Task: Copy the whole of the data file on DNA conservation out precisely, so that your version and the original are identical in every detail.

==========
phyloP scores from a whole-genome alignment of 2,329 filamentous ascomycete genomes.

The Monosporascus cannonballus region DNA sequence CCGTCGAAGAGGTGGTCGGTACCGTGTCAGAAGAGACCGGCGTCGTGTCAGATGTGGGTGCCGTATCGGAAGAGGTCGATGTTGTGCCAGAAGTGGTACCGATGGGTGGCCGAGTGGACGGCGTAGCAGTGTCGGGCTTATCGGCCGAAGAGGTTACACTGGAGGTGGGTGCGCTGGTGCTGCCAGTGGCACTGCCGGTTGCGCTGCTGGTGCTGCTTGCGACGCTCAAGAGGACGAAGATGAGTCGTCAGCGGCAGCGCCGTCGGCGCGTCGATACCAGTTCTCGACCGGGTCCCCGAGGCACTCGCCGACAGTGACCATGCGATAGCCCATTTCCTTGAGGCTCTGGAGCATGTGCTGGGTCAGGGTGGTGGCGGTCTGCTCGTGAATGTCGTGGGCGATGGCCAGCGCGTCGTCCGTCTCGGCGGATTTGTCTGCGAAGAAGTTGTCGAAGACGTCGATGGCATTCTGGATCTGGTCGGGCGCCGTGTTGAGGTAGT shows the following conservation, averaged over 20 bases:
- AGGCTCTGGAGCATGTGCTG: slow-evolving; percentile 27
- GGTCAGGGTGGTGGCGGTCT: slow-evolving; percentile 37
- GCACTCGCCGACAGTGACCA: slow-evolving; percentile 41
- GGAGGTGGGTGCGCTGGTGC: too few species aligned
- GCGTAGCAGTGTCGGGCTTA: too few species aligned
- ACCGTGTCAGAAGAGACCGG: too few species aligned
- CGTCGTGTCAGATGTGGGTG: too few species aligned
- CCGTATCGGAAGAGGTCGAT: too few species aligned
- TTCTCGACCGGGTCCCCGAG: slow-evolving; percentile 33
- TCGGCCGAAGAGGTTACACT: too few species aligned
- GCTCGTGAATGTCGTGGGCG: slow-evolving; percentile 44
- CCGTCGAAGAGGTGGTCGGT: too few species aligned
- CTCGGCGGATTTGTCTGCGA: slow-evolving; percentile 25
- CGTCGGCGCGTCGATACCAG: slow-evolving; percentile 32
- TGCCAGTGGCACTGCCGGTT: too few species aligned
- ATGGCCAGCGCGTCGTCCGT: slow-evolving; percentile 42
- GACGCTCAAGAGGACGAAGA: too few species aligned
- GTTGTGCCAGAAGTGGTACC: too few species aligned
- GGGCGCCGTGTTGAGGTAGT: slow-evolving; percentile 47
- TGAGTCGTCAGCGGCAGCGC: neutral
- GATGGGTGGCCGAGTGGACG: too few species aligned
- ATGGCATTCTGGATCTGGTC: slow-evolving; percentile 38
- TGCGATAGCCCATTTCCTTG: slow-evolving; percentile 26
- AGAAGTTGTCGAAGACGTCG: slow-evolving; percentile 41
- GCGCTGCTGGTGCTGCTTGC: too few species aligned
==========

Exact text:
phyloP scores from a whole-genome alignment of 2,329 filamentous ascomycete genomes.

The Monosporascus cannonballus region DNA sequence CCGTCGAAGAGGTGGTCGGTACCGTGTCAGAAGAGACCGGCGTCGTGTCAGATGTGGGTGCCGTATCGGAAGAGGTCGATGTTGTGCCAGAAGTGGTACCGATGGGTGGCCGAGTGGACGGCGTAGCAGTGTCGGGCTTATCGGCCGAAGAGGTTACACTGGAGGTGGGTGCGCTGGTGCTGCCAGTGGCACTGCCGGTTGCGCTGCTGGTGCTGCTTGCGACGCTCAAGAGGACGAAGATGAGTCGTCAGCGGCAGCGCCGTCGGCGCGTCGATACCAGTTCTCGACCGGGTCCCCGAGGCACTCGCCGACAGTGACCATGCGATAGCCCATTTCCTTGAGGCTCTGGAGCATGTGCTGGGTCAGGGTGGTGGCGGTCTGCTCGTGAATGTCGTGGGCGATGGCCAGCGCGTCGTCCGTCTCGGCGGATTTGTCTGCGAAGAAGTTGTCGAAGACGTCGATGGCATTCTGGATCTGGTCGGGCGCCGTGTTGAGGTAGT shows the following conservation, averaged over 20 bases:
- AGGCTCTGGAGCATGTGCTG: slow-evolving; percentile 27
- GGTCAGGGTGGTGGCGGTCT: slow-evolving; percentile 37
- GCACTCGCCGACAGTGACCA: slow-evolving; percentile 41
- GGAGGTGGGTGCGCTGGTGC: too few species aligned
- GCGTAGCAGTGTCGGGCTTA: too few species aligned
- ACCGTGTCAGAAGAGACCGG: too few species aligned
- CGTCGTGTCAGATGTGGGTG: too few species aligned
- CCGTATCGGAAGAGGTCGAT: too few species aligned
- TTCTCGACCGGGTCCCCGAG: slow-evolving; percentile 33
- TCGGCCGAAGAGGTTACACT: too few species aligned
- GCTCGTGAATGTCGTGGGCG: slow-evolving; percentile 44
- CCGTCGAAGAGGTGGTCGGT: too few species aligned
- CTCGGCGGATTTGTCTGCGA: slow-evolving; percentile 25
- CGTCGGCGCGTCGATACCAG: slow-evolving; percentile 32
- TGCCAGTGGCACTGCCGGTT: too few species aligned
- ATGGCCAGCGCGTCGTCCGT: slow-evolving; percentile 42
- GACGCTCAAGAGGACGAAGA: too few species aligned
- GTTGTGCCAGAAGTGGTACC: too few species aligned
- GGGCGCCGTGTTGAGGTAGT: slow-evolving; percentile 47
- TGAGTCGTCAGCGGCAGCGC: neutral
- GATGGGTGGCCGAGTGGACG: too few species aligned
- ATGGCATTCTGGATCTGGTC: slow-evolving; percentile 38
- TGCGATAGCCCATTTCCTTG: slow-evolving; percentile 26
- AGAAGTTGTCGAAGACGTCG: slow-evolving; percentile 41
- GCGCTGCTGGTGCTGCTTGC: too few species aligned